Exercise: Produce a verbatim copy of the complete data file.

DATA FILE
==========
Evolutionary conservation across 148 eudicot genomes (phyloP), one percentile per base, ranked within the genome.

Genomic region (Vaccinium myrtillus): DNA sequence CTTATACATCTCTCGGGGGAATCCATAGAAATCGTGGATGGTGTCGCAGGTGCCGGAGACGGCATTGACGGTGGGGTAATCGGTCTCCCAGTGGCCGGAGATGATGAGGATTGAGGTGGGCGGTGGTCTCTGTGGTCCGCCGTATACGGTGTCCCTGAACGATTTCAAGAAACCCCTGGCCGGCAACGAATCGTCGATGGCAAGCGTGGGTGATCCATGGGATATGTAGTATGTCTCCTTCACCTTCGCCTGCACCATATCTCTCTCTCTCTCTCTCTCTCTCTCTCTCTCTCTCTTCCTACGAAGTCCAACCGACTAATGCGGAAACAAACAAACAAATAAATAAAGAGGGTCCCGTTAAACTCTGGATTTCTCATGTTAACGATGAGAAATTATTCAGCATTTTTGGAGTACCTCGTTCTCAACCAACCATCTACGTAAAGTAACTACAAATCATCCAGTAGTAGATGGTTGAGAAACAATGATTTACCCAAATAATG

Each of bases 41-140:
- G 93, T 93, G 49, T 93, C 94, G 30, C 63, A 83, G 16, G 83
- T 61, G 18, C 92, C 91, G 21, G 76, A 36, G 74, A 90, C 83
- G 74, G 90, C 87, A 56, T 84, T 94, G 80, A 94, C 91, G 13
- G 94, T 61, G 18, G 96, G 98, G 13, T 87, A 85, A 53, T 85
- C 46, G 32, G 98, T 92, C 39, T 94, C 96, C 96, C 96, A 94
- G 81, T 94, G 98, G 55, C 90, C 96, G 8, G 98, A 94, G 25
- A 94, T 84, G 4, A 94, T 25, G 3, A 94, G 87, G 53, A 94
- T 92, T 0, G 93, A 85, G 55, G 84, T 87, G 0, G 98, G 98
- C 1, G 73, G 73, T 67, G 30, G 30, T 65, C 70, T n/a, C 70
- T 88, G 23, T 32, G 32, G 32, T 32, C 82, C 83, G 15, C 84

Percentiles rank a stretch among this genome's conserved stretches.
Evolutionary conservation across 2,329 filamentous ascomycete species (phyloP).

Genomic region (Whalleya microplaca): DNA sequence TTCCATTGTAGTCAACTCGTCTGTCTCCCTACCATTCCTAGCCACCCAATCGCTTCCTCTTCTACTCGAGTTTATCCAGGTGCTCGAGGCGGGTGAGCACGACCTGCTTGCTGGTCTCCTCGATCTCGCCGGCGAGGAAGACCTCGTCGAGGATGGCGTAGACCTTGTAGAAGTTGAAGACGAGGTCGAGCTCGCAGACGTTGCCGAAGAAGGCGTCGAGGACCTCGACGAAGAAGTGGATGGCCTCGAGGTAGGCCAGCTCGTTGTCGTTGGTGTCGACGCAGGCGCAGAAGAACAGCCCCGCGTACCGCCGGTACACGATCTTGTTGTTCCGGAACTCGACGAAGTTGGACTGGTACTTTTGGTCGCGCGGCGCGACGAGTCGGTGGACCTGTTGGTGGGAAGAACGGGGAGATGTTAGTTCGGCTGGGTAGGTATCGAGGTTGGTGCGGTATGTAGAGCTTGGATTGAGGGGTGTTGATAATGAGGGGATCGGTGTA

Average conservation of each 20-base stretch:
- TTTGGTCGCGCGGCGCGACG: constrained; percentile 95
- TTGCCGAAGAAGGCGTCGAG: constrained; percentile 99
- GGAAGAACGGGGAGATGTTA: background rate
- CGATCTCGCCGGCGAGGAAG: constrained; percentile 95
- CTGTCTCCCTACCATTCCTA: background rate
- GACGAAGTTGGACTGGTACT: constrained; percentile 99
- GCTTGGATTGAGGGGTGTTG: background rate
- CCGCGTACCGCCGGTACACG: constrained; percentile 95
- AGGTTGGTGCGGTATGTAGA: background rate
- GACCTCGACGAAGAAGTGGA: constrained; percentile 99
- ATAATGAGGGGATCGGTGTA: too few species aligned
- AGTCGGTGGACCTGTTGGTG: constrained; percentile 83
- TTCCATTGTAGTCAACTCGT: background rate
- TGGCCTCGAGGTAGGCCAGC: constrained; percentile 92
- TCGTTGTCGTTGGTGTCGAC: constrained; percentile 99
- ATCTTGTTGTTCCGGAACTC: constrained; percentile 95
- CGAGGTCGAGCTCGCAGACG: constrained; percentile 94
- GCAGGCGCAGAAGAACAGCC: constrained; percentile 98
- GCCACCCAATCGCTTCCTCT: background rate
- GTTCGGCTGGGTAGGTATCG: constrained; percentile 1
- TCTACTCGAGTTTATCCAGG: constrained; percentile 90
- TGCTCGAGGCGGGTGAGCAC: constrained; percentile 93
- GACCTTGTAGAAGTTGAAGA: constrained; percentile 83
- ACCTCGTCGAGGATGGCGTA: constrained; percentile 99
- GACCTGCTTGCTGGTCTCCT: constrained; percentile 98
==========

Evolutionary conservation across 148 eudicot genomes (phyloP), one percentile per base, ranked within the genome.

Genomic region (Vaccinium myrtillus): DNA sequence CTTATACATCTCTCGGGGGAATCCATAGAAATCGTGGATGGTGTCGCAGGTGCCGGAGACGGCATTGACGGTGGGGTAATCGGTCTCCCAGTGGCCGGAGATGATGAGGATTGAGGTGGGCGGTGGTCTCTGTGGTCCGCCGTATACGGTGTCCCTGAACGATTTCAAGAAACCCCTGGCCGGCAACGAATCGTCGATGGCAAGCGTGGGTGATCCATGGGATATGTAGTATGTCTCCTTCACCTTCGCCTGCACCATATCTCTCTCTCTCTCTCTCTCTCTCTCTCTCTCTCTCTTCCTACGAAGTCCAACCGACTAATGCGGAAACAAACAAACAAATAAATAAAGAGGGTCCCGTTAAACTCTGGATTTCTCATGTTAACGATGAGAAATTATTCAGCATTTTTGGAGTACCTCGTTCTCAACCAACCATCTACGTAAAGTAACTACAAATCATCCAGTAGTAGATGGTTGAGAAACAATGATTTACCCAAATAATG

Each of bases 41-140:
- G 93, T 93, G 49, T 93, C 94, G 30, C 63, A 83, G 16, G 83
- T 61, G 18, C 92, C 91, G 21, G 76, A 36, G 74, A 90, C 83
- G 74, G 90, C 87, A 56, T 84, T 94, G 80, A 94, C 91, G 13
- G 94, T 61, G 18, G 96, G 98, G 13, T 87, A 85, A 53, T 85
- C 46, G 32, G 98, T 92, C 39, T 94, C 96, C 96, C 96, A 94
- G 81, T 94, G 98, G 55, C 90, C 96, G 8, G 98, A 94, G 25
- A 94, T 84, G 4, A 94, T 25, G 3, A 94, G 87, G 53, A 94
- T 92, T 0, G 93, A 85, G 55, G 84, T 87, G 0, G 98, G 98
- C 1, G 73, G 73, T 67, G 30, G 30, T 65, C 70, T n/a, C 70
- T 88, G 23, T 32, G 32, G 32, T 32, C 82, C 83, G 15, C 84

Percentiles rank a stretch among this genome's conserved stretches.
Evolutionary conservation across 2,329 filamentous ascomycete species (phyloP).

Genomic region (Whalleya microplaca): DNA sequence TTCCATTGTAGTCAACTCGTCTGTCTCCCTACCATTCCTAGCCACCCAATCGCTTCCTCTTCTACTCGAGTTTATCCAGGTGCTCGAGGCGGGTGAGCACGACCTGCTTGCTGGTCTCCTCGATCTCGCCGGCGAGGAAGACCTCGTCGAGGATGGCGTAGACCTTGTAGAAGTTGAAGACGAGGTCGAGCTCGCAGACGTTGCCGAAGAAGGCGTCGAGGACCTCGACGAAGAAGTGGATGGCCTCGAGGTAGGCCAGCTCGTTGTCGTTGGTGTCGACGCAGGCGCAGAAGAACAGCCCCGCGTACCGCCGGTACACGATCTTGTTGTTCCGGAACTCGACGAAGTTGGACTGGTACTTTTGGTCGCGCGGCGCGACGAGTCGGTGGACCTGTTGGTGGGAAGAACGGGGAGATGTTAGTTCGGCTGGGTAGGTATCGAGGTTGGTGCGGTATGTAGAGCTTGGATTGAGGGGTGTTGATAATGAGGGGATCGGTGTA

Average conservation of each 20-base stretch:
- TTTGGTCGCGCGGCGCGACG: constrained; percentile 95
- TTGCCGAAGAAGGCGTCGAG: constrained; percentile 99
- GGAAGAACGGGGAGATGTTA: background rate
- CGATCTCGCCGGCGAGGAAG: constrained; percentile 95
- CTGTCTCCCTACCATTCCTA: background rate
- GACGAAGTTGGACTGGTACT: constrained; percentile 99
- GCTTGGATTGAGGGGTGTTG: background rate
- CCGCGTACCGCCGGTACACG: constrained; percentile 95
- AGGTTGGTGCGGTATGTAGA: background rate
- GACCTCGACGAAGAAGTGGA: constrained; percentile 99
- ATAATGAGGGGATCGGTGTA: too few species aligned
- AGTCGGTGGACCTGTTGGTG: constrained; percentile 83
- TTCCATTGTAGTCAACTCGT: background rate
- TGGCCTCGAGGTAGGCCAGC: constrained; percentile 92
- TCGTTGTCGTTGGTGTCGAC: constrained; percentile 99
- ATCTTGTTGTTCCGGAACTC: constrained; percentile 95
- CGAGGTCGAGCTCGCAGACG: constrained; percentile 94
- GCAGGCGCAGAAGAACAGCC: constrained; percentile 98
- GCCACCCAATCGCTTCCTCT: background rate
- GTTCGGCTGGGTAGGTATCG: constrained; percentile 1
- TCTACTCGAGTTTATCCAGG: constrained; percentile 90
- TGCTCGAGGCGGGTGAGCAC: constrained; percentile 93
- GACCTTGTAGAAGTTGAAGA: constrained; percentile 83
- ACCTCGTCGAGGATGGCGTA: constrained; percentile 99
- GACCTGCTTGCTGGTCTCCT: constrained; percentile 98